Apple Cheddar Pizza with Toasted Pecans

1 pizza dough

3 PaulaReds, cored, thinly sliced, but not peeled

1 c apple cider or juice

1 T cornstarch

1/2 t cinnamon

2 T honey

1/4 c chopped toasted pecans

1 c grated cheddar

Preheat oven to 425º. Lightly grease 14-inch pizza pan. Press dough into pan. In a medium saucepan, cook apples and cider until tender. Drain off juice and reserve. Arrange apple slices on dough. Whisk cornstarch into reserved liquid, and add cinnamon and honey. Cook over medium heat until clear and spread over apples. Sprinkle pecans on top. Top with cheese. Bake for 15-20 minutes.

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NEW ENGLAND APPLE ASSOCIATION has a new phone number: 203-439-7006. For more information about New England apples, visit newenglandapples.org or give us a call!

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Ginger Gold apple (Bar Lois Weeks photo)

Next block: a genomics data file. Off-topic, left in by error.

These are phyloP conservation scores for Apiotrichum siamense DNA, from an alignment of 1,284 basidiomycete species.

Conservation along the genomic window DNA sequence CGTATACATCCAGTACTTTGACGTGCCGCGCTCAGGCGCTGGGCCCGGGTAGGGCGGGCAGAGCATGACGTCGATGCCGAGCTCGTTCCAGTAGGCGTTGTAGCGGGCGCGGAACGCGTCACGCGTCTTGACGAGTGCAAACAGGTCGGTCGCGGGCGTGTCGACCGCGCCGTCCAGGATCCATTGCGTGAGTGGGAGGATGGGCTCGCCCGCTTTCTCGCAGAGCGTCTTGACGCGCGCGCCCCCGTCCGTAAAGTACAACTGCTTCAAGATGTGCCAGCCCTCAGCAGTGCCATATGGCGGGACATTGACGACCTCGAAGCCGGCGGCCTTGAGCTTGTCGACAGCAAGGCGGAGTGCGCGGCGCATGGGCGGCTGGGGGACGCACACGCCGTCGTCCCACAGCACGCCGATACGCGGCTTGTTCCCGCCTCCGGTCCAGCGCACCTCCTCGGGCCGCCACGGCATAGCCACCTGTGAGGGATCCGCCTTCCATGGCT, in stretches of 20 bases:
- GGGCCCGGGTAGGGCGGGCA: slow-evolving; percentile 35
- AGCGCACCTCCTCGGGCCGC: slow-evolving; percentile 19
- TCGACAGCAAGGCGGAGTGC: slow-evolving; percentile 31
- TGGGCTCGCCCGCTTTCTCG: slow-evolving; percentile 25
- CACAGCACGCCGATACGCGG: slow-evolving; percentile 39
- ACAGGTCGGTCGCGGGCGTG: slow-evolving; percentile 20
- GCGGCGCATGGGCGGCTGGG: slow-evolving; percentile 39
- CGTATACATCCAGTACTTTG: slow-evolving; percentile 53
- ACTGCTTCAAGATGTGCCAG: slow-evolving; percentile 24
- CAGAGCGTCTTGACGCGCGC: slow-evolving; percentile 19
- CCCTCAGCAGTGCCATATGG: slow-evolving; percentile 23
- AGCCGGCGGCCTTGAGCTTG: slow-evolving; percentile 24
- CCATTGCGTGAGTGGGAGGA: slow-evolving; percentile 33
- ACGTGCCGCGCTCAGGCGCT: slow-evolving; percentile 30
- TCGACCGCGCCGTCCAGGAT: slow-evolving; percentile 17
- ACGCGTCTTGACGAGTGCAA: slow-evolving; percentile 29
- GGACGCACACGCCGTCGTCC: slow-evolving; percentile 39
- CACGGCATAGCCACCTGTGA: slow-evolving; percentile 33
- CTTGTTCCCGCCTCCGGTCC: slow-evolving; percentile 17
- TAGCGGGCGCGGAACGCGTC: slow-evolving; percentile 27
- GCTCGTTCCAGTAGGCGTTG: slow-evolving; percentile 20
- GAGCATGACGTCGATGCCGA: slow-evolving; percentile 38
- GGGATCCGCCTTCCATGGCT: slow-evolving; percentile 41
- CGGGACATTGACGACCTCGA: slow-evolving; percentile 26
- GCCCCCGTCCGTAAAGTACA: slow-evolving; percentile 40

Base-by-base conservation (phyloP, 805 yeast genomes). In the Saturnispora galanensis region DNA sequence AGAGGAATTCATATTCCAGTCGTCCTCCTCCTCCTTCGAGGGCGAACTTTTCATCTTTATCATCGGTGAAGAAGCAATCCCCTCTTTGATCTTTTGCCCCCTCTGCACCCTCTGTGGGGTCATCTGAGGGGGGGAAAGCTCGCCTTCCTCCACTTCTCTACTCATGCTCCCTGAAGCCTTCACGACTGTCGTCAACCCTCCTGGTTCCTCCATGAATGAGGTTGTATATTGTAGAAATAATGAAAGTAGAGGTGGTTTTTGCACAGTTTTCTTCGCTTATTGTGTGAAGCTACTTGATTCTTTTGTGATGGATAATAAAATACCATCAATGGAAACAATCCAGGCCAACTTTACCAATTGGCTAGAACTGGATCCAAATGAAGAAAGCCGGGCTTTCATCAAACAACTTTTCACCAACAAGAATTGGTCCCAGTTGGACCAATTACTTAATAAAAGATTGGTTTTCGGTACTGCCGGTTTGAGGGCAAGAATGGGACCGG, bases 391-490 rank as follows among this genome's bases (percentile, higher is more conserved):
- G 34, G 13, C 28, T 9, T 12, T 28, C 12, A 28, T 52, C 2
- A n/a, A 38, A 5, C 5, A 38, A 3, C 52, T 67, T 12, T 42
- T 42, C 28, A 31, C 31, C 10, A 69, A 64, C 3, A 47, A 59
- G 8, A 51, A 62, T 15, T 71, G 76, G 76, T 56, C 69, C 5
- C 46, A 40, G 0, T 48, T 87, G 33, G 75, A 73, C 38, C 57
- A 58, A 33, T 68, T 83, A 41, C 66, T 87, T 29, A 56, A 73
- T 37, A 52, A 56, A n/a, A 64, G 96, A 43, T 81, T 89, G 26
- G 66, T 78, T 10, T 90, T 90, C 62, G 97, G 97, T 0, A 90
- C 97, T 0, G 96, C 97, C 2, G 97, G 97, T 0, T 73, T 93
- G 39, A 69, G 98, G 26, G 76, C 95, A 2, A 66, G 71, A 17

Ginger Gold apple (Bar Lois Weeks photo)

IF YOU ARE HANKERING for an early season apple, your ship has come in. Two of the earliest varieties, Ginger Gold and Jersey Mac, can now be found at many orchards and farmstands. They are harbingers of the fall crop to come — and it looks like a good apple year for most of New England’s orchards — best eaten fresh, offering tantalizing flavors of things to come.

Ginger Gold apples are sweet, tangy, and juicy. Their shape ranges from round to conical, and they have a smooth, green-yellow skin, often with a light pink blush. Ginger Golds are a good apple for both cooking and fresh eating, and are especially enjoyed in salads, as their crisp, white flesh browns slowly when sliced.

Ginger Golds are a relatively new apple, discovered in a Virginia orchard in the foothills of the Blue Ridge Mountains in the late 1960s. Their parentage is not certain, but Ginger Golds likely are a cross between Golden Delicious and Newtown (Albemarle) Pippin.

Jersey Mac apple (Bar Lois Weeks photo)

Jersey Mac apple (Bar Lois Weeks photo)

Jersey Macs have a tough, dark-red skin with green and red patches, and they are noted for their sweet, strawberry-like flavor and bright white flesh. They don’t store well, but this early season apple can be used for both cooking and fresh eating. As one grower puts it, “Jersey Mac is a good choice for McIntosh lovers who are getting impatient waiting for the Macs to ripen.”